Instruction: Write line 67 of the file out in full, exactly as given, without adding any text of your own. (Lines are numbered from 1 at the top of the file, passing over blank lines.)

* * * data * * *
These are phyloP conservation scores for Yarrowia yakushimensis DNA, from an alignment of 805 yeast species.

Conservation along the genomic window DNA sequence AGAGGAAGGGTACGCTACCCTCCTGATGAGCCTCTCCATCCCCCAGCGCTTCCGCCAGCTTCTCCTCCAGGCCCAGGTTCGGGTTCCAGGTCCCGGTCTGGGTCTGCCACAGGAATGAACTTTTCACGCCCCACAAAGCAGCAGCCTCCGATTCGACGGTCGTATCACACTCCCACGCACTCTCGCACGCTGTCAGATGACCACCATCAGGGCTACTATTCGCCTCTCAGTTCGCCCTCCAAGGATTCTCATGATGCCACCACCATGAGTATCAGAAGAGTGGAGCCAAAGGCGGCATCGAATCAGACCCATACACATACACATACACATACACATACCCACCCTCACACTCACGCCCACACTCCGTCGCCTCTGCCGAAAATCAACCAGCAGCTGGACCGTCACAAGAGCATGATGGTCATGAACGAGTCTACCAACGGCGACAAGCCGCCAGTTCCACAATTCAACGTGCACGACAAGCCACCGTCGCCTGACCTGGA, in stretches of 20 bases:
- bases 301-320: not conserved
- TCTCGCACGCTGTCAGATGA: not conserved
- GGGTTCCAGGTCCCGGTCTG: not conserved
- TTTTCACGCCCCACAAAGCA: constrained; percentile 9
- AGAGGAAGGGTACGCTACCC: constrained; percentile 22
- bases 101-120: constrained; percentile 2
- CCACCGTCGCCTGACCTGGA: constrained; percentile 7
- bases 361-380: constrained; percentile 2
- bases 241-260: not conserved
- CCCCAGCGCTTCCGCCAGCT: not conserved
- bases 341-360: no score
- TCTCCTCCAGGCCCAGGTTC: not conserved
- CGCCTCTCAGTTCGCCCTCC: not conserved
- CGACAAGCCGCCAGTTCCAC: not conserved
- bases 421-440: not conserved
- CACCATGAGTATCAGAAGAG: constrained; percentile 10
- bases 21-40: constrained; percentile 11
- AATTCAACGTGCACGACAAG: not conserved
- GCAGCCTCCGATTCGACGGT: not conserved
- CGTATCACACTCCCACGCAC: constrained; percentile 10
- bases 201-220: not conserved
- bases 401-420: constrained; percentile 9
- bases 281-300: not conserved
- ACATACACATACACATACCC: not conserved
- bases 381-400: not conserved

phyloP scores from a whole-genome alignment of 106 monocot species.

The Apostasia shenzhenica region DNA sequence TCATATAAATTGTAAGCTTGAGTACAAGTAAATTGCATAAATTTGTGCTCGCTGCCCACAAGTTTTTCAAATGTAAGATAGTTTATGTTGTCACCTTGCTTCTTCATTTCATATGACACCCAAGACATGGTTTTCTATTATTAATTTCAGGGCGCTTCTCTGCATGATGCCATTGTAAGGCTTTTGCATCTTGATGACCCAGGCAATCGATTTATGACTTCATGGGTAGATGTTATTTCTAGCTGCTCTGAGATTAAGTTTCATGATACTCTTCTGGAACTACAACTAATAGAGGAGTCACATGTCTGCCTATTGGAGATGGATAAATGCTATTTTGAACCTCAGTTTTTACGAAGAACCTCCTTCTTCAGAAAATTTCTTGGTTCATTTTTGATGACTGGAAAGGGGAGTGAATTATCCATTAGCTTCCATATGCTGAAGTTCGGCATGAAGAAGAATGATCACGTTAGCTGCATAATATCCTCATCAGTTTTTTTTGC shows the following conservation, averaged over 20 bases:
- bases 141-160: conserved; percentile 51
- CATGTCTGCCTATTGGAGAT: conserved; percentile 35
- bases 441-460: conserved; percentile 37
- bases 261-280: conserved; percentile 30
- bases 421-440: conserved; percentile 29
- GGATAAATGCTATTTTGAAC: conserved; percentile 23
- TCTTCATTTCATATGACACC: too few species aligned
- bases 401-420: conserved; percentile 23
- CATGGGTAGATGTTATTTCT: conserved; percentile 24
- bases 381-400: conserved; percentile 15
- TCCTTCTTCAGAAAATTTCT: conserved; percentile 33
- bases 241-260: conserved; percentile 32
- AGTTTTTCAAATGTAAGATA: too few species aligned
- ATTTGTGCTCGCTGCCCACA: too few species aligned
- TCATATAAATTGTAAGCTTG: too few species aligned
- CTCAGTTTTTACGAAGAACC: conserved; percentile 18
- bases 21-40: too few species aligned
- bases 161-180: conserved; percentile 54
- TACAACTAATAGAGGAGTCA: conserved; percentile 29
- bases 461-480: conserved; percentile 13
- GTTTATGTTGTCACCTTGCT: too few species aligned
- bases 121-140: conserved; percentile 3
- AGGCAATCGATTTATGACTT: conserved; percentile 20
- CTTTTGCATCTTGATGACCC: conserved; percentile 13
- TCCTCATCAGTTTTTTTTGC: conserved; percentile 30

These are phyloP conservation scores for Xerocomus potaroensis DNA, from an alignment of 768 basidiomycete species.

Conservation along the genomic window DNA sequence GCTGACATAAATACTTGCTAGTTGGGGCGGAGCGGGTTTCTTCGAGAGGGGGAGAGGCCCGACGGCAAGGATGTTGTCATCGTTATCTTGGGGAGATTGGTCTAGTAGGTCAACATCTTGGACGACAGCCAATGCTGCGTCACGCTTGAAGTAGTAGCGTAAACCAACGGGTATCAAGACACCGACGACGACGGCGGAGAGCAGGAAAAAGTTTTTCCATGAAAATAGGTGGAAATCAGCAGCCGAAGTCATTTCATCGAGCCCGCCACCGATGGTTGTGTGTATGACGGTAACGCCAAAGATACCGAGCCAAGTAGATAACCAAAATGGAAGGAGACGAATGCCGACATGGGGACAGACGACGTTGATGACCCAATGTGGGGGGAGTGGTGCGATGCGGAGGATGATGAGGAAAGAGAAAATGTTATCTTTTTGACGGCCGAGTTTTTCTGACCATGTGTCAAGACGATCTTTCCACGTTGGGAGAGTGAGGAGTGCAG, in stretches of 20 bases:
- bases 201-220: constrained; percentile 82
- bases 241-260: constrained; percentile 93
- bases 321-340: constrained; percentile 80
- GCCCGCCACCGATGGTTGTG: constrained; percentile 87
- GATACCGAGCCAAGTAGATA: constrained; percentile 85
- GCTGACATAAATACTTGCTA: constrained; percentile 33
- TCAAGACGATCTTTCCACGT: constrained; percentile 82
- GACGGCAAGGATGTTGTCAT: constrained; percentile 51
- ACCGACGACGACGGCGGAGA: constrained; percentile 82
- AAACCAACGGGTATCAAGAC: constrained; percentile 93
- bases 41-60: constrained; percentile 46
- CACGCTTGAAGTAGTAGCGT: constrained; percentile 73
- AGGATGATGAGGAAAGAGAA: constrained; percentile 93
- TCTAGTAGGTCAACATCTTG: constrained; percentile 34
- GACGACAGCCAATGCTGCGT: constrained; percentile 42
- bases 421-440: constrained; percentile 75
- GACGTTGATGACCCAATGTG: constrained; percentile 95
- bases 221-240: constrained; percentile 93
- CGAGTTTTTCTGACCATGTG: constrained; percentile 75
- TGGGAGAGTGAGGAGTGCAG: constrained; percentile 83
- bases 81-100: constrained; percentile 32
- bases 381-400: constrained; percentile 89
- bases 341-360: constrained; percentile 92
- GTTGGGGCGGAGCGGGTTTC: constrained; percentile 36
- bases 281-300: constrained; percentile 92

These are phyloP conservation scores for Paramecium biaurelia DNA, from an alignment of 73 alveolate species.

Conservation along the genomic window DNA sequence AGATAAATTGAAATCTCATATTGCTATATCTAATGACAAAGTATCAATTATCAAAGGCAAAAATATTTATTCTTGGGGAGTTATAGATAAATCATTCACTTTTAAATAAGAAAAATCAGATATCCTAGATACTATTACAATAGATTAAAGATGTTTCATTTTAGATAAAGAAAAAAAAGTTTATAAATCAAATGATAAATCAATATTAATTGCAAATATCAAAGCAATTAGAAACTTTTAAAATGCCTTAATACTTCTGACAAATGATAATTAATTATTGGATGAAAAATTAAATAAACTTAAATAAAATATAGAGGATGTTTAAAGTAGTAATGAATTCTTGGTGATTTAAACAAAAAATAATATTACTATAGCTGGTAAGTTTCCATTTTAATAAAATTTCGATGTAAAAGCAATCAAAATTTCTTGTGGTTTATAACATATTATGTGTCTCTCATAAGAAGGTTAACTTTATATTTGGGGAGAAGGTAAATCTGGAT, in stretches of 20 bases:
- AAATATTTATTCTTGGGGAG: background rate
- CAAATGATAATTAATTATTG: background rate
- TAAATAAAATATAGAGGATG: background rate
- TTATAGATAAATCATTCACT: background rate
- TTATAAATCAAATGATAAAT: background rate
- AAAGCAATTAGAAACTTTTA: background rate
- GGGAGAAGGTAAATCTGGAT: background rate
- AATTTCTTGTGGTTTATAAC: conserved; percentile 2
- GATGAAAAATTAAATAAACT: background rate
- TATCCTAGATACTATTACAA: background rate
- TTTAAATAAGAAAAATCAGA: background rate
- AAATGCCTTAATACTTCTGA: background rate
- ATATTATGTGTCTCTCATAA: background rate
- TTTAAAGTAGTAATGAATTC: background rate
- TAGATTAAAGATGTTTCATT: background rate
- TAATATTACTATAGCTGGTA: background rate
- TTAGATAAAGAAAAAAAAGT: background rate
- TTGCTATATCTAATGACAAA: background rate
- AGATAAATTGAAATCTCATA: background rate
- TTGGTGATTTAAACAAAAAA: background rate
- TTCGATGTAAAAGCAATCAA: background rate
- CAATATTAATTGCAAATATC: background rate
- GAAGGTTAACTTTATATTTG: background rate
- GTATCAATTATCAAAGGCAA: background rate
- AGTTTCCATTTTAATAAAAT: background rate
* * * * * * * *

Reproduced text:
- bases 41-60: constrained; percentile 46